Lady Rennae enters a new playground
She was guided by a beat, propelled by passion and went in search of the knowledge that would one day help her to build a brand — Lady Rennae — the voice and personality that morning radio listeners would hear. Often tasked with the tricky challenge of getting her listeners out of bed and in the right mood to tackle any challenge, as the creator and host of Wake-Up Call on IRIE FM, she would use a distinctive blend of story-telling, sympathetic listening and motivation — all scored with music to start the day.
“I was a superwoman and had magic in the morning because of what it took out of me to be coherent, to form sentences and still be engaging and entertaining at the same time,” the radio host shared.
For Lady Rennae, radio has provided the conduit for her own personal expression. As a child, before she even thought to enter into media, Lady Rennae, born Rennae Garel, was exposed to morning radio while travelling to and from school.
“The voices I heard on the radio while growing up were Dorraine Samuels, Barbara Gloudon and Antoinette Haughton,” Lady Rennae told The Sunday Gleaner.
Samuels hosted the programme Good Morning Jamaica, and later Dorraine’s Coffee Break where she welcomed listeners, like the young Garel, “with her smooth, soothing voice,” she said.
“Gloudon had her own energy and wisdom that made you feel like she was everyone’s mother or that favourite auntie and Haughton always came with the truth, rasp and wit. I celebrated them,” Lady Rennae said, not knowing that someday she would have been doing the same.
However, with her dare-to-be different personality, it was never within her to mimic the styles of the women who pioneered the space before her. A radio host for 19 years to date, Lady Rennae knew she was different from childhood. Even now, she said, as she prepares to juggle her job as the new creative director for Riddim FM and its adjoining television station, Mello TV, she recalls the situations that melded her into the woman she is today.
“I was a sociable, free spirit on and off the playing field. While skipping to my own beat as the innate leader I am, I would get called into the principal’s office, ever so often,” she said. “When the principal realised I was defending other students who would get bullied, she would let me go.”
Likewise, in her teenage years, she took bold steps. At the age of 17, she landed an internship at the Roots FM station, and since then, she said, she has never stopped moving forward, heading in the direction of success and recognition. “I was making steps from I was with Cathy Levy’s Little People and Teen Players Club; though not comfortable in large crowds, I figured out early, when the crowd moves left, I move right because it made me stand out the most.”
She had advice for future media practitioners, “To our future media personalities, make sure this is something you want to do and even if you start as an intern, set a precedence and show how you want to be treated. Also, do your homework, see who is successful in the game of media and what made them lead on the playground.”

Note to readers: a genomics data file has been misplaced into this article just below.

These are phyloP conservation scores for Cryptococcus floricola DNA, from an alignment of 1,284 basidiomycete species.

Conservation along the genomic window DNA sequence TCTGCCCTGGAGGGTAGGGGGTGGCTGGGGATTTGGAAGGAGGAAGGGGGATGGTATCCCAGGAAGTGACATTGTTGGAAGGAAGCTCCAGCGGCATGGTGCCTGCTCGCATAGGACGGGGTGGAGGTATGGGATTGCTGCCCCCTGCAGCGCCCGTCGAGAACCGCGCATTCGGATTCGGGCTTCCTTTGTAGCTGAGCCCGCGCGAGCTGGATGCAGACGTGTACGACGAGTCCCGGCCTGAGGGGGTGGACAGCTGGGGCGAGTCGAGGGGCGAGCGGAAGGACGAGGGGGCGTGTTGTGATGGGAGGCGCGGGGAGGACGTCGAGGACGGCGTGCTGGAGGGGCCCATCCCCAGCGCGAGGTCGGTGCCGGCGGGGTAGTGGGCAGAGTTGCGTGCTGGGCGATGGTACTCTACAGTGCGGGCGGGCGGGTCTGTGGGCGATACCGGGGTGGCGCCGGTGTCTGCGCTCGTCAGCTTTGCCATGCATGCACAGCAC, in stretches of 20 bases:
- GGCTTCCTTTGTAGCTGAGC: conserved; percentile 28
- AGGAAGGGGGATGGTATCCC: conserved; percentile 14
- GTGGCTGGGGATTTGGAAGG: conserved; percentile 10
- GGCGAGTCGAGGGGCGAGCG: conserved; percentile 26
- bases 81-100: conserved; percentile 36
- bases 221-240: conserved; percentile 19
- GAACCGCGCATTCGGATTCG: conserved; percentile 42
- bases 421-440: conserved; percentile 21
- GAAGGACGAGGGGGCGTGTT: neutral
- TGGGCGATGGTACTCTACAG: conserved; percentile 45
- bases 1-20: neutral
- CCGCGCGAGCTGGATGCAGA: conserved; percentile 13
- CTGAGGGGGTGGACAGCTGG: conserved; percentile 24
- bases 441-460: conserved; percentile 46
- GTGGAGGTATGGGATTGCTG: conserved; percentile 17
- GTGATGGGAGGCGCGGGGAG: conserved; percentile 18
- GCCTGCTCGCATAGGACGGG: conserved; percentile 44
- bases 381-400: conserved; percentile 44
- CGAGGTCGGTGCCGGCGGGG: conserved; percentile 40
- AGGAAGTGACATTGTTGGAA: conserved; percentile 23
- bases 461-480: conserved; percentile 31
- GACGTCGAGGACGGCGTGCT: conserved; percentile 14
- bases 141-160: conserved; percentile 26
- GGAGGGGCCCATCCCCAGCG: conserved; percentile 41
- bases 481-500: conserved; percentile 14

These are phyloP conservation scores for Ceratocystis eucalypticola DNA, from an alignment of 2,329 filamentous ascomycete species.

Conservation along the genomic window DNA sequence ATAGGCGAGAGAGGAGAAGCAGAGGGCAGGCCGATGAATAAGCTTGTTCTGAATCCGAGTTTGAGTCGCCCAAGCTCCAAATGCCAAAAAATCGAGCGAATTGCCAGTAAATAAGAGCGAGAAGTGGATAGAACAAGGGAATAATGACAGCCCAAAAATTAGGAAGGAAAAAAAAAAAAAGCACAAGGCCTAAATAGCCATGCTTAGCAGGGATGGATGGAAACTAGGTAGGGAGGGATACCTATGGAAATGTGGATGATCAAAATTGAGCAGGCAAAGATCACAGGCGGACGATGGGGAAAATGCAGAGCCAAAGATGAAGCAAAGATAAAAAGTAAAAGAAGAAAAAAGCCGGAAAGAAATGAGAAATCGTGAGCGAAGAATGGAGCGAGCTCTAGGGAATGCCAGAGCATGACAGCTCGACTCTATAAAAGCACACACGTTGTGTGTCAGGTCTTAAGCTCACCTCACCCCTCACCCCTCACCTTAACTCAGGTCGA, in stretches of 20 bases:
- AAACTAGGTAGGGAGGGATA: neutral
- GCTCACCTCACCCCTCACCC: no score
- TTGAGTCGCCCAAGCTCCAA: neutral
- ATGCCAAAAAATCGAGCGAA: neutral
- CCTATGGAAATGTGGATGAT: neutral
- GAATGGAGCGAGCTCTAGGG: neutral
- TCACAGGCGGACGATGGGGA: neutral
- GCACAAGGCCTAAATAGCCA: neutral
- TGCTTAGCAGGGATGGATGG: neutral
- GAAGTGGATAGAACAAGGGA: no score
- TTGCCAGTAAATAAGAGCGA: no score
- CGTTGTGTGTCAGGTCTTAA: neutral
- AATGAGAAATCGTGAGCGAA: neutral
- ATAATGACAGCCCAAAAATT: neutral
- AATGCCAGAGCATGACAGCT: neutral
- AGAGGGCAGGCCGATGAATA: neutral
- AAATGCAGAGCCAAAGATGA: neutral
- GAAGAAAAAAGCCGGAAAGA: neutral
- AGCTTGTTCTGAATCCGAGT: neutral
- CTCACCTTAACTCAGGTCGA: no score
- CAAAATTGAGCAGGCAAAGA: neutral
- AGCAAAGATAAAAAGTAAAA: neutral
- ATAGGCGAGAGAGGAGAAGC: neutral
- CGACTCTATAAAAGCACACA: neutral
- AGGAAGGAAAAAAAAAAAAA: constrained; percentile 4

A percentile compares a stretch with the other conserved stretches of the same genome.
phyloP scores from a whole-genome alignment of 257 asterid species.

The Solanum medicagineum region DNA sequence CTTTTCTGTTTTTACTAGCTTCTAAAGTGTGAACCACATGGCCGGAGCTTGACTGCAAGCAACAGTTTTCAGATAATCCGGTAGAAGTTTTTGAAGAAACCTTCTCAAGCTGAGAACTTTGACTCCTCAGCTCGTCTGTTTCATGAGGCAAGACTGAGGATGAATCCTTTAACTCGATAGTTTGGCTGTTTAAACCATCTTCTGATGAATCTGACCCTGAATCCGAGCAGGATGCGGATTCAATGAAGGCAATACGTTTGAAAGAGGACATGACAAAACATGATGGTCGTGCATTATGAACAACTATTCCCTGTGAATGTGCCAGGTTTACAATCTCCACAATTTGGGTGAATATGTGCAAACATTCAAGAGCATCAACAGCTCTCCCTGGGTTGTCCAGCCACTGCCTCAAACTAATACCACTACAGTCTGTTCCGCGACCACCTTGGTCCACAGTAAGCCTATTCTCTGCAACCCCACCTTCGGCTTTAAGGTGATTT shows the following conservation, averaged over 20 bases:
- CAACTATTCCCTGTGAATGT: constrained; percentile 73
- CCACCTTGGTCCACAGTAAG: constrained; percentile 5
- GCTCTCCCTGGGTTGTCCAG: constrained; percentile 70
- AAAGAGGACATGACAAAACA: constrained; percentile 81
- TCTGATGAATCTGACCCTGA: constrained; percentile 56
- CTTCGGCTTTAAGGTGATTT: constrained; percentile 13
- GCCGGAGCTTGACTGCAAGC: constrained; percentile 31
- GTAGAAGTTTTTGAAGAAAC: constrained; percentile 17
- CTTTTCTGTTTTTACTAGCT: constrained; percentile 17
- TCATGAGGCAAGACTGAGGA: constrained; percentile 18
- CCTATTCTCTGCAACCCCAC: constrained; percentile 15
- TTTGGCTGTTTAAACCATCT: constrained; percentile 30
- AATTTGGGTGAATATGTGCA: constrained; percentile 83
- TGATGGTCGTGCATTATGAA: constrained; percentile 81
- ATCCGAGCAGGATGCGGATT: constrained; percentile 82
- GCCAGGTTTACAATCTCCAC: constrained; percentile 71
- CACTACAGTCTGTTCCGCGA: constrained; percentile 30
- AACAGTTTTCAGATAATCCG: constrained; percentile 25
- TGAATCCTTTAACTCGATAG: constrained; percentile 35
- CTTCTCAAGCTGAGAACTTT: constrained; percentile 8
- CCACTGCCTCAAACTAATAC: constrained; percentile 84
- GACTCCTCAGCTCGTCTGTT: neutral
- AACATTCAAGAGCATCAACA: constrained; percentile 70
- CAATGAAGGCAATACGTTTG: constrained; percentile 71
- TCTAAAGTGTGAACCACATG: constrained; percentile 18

Lady Rennae’s drive and creativity rank her high on the list of female radio personalities. Her best advice has always been to “build your brand, and people will come”.
“A lot of persons are of the impression that they have to be attached to a brand and fail to realise that the same brands come [from] a place of non-existence. I created a cartoon that became one of the most sought-after animated series and saw the tremendous traction that came from that,” she said of the breakthrough experience for a brand created by her.
She added, “In our society, we see the pendulum swinging; I believe there are females who don’t understand their power, and many are afraid to step up and step out and others who don’t understand that when doors are not being opened for you, you have to create a window for yourself.”
The cartoon series Jamaica Mek Wi Laugh, which was aired on TVJ, was Lady Rennae’s window. She’s ready to launch another season as she transitions from morning radio with her show Real Rock from 1 p.m. to 5 p.m., every Monday to Friday. Morning radio, she said, had its restrictions, but it has been an educational round of Monopoly.
As she is set to use her dynamic tactics to bring innovation and charm to the afternoon airwaves, she said the energy she had in the morning will be amplified in the evening “because, for one, I can wake up a little later and invest more energy into the day ahead”.
“This will be a raw, most authentic version of me, but it will be a show which is for the people, by the people and about the people. I see where people are craving a medium to help them relieve the stresses of society. There is so much happening, and this will be tailored in a way that it will be informative, but we can still have fun. Creativity is the air I breathe - and all I want to see in the future of radio and television is more opportunities for local creation that’s not stifled by unnecessary restrictions,” Lady Rennae said.